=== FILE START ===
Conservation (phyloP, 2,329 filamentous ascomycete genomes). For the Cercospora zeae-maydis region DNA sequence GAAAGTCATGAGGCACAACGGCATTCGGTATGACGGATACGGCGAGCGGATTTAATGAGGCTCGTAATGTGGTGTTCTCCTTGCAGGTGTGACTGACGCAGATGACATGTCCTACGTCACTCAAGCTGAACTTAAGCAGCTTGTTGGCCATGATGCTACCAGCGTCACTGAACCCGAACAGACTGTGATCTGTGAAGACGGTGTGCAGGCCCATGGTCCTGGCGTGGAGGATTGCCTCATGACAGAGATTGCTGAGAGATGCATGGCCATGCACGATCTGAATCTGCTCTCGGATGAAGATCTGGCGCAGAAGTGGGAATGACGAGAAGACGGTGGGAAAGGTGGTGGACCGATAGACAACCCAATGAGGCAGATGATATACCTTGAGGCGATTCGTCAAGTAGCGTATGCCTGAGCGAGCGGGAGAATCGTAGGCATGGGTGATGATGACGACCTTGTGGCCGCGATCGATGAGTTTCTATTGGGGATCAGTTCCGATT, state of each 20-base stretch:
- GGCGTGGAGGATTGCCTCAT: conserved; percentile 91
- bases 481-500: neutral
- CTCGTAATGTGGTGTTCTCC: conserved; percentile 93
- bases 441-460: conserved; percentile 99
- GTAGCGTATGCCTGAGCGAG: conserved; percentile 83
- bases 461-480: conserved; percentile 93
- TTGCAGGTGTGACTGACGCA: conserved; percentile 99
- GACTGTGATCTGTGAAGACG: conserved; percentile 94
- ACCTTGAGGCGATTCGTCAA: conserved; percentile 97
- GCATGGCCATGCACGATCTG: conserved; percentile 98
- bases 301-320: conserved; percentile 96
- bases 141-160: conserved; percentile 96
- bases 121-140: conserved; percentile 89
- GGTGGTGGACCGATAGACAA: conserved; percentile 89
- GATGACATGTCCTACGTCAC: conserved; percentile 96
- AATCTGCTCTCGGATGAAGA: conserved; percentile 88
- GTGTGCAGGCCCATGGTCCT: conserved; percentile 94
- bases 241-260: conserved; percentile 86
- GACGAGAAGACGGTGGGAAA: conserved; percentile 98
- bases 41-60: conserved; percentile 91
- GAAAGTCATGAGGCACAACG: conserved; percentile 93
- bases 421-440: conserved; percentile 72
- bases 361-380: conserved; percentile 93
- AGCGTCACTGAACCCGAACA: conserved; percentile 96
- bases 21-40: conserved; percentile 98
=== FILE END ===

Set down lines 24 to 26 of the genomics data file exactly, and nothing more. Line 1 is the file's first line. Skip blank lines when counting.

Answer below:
- bases 361-380: conserved; percentile 93
- AGCGTCACTGAACCCGAACA: conserved; percentile 96
- bases 21-40: conserved; percentile 98